Introduction

Tech Knowledge submits these comments to emphasize a single point: the data does not support arguments that prospective 5G deployments require price regulation of fiber-based wireless backhaul in any market. Read More

Tech Knowledge Comments on 2.3 GHz Performance Requirements

Posted by | Smart Grid, Wireless | No Comments

Today Tech Knowledge filed the following comments at the Federal Communications Commission in support of a request for relief from interim performance requirements for the 2.3 GHz Wireless Communications Service. The complete comments as filed can be downloaded in PDF format HERE. (Note, the HTLM version of the comments printed below does not contain the footnotes provided in the PDF version available at the link above and filed at the FCC.) Read More

What Does ‘Competition’ Mean At The FCC?

Posted by | Regulatory State, Wireless | No Comments

The question I would ask Federal Communications Commission Chairman Tom Wheeler at tomorrow’s congressional oversight hearing is, how does the agency define “competition”? The answer to this one question—the FCC does not have a definition of competition that it applies consistently—is a symbol of everything that is wrong with the agency.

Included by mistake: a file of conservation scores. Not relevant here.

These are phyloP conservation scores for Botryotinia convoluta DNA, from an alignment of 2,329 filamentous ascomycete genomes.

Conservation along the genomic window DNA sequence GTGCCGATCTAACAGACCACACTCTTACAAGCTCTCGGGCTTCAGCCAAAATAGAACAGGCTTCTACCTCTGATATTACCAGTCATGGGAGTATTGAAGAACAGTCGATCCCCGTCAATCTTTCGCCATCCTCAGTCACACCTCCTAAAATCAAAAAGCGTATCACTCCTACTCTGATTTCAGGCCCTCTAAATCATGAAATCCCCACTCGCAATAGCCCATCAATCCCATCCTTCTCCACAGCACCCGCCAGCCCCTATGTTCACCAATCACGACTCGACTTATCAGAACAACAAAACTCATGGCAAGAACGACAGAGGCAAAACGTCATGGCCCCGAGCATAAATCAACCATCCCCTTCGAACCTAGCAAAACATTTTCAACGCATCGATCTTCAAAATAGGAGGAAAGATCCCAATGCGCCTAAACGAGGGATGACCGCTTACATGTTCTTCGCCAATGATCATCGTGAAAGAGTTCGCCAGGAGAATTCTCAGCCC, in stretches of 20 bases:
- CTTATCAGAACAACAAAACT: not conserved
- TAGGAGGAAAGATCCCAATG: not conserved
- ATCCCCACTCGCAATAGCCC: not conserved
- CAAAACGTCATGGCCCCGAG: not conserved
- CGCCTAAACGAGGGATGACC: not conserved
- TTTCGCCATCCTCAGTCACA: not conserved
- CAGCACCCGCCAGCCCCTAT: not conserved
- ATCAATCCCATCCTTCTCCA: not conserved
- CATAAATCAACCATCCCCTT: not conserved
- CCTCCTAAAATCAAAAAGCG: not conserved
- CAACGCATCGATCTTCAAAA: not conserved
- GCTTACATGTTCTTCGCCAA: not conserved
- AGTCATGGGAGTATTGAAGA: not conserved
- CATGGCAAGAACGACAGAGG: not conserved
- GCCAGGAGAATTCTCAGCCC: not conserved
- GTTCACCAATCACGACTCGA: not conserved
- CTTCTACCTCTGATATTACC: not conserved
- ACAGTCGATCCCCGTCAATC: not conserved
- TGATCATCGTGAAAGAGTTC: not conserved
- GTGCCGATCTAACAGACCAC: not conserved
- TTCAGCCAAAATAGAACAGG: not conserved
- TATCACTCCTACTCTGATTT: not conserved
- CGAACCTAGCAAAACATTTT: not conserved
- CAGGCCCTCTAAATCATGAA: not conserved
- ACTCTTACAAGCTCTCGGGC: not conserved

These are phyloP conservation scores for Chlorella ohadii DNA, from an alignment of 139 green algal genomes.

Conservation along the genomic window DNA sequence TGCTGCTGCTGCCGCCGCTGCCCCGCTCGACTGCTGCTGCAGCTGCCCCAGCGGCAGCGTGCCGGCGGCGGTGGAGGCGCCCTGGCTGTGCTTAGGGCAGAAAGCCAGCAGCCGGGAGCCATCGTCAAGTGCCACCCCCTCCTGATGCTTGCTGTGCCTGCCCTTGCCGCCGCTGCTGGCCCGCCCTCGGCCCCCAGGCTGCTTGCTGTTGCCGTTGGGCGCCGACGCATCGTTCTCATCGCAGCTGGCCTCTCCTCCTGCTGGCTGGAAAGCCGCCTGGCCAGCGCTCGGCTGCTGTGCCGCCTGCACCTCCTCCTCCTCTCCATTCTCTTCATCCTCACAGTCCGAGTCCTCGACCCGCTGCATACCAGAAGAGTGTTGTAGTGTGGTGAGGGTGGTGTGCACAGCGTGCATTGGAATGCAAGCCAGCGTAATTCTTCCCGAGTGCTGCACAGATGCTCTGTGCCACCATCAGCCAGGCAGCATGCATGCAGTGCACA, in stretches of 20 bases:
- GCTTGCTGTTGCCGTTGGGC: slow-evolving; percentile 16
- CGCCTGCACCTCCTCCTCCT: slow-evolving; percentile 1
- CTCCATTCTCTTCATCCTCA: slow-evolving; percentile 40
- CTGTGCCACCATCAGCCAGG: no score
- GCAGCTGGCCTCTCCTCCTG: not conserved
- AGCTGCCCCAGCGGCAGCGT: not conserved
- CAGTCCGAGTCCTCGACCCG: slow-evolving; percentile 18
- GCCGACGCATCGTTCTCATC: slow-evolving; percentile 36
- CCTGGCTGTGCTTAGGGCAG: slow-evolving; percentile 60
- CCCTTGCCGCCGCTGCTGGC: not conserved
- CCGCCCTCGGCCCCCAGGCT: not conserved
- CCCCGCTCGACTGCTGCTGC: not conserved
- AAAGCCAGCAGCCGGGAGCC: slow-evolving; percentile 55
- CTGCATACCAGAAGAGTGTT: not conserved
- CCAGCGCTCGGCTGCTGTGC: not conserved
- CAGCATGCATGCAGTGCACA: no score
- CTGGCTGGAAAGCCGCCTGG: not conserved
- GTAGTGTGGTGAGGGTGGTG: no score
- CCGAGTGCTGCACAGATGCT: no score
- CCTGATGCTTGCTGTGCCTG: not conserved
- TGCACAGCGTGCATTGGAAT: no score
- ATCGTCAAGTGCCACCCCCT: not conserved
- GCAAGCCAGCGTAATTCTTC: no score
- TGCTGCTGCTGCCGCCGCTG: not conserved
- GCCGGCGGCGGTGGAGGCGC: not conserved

Chairman Wheeler chose “competition, competition, competition” as his guiding principle without defining what “competition” means at the FCC. Relying on a guiding principle with no specified meaning is like steering a ship with no rudder: There is no telling where the ship (FCC) will end up after it leaves port (e.g., initiates a new regulatory proceeding).

The FCC’s rudderless approach to competition results in discriminatory regulations that erode public trust in the agency’s impartiality and the rule of law. For example, scholars on both sides of the aisle have long recognized that the FCC’s use of its merger authority “lead[s] to one set of rules for those who have merged and another set of rules for similarly situated parties who have not.” Even worse, discriminatory regulations that are adopted in the name of “competition” during FCC merger review are not practically subject to judicial review. Read More

Sprint’s Decision To Skip Wireless Auction “Highlights The Folly” Of Federal Hubris

Posted by | Regulatory State, Wireless | No Comments

Few industry analysts seemed surprised when Sprint’s new CEO announced “after thorough analysis” that the company won’t participate in next year’s auction of TV broadcast spectrum (known as the “incentive auction”). Analysts already knew that Sprint “has the spectrum it needs to deploy its network architecture of the future.” As a senior telecommunications analyst for Bloomberg Intelligence said in response to the news, “Sprint really has a lot more spectrum than its rivals, so they don’t have that pressing need to get more.”

The announcement is an embarrassment to the Department of Justice (DOJ), which apparently didn’t know (or didn’t care) that Sprint was flush with spectrum for the foreseeable future. When the Federal Communications Commission (FCC) was developing its auction rules, the DOJ urged it to “ensure” that both Sprint and T-Mobile would “win” spectrum in the auction. The DOJ believed Sprint and T-Mobile had to win “low-frequency” spectrum in the auction in order to compete against Verizon and AT&T in the mobile marketplace. The FCC agreed with the DOJ’s expert opinion and decided to “reserve” the auction’s best spectrum for bidders other than AT&T and Verizon.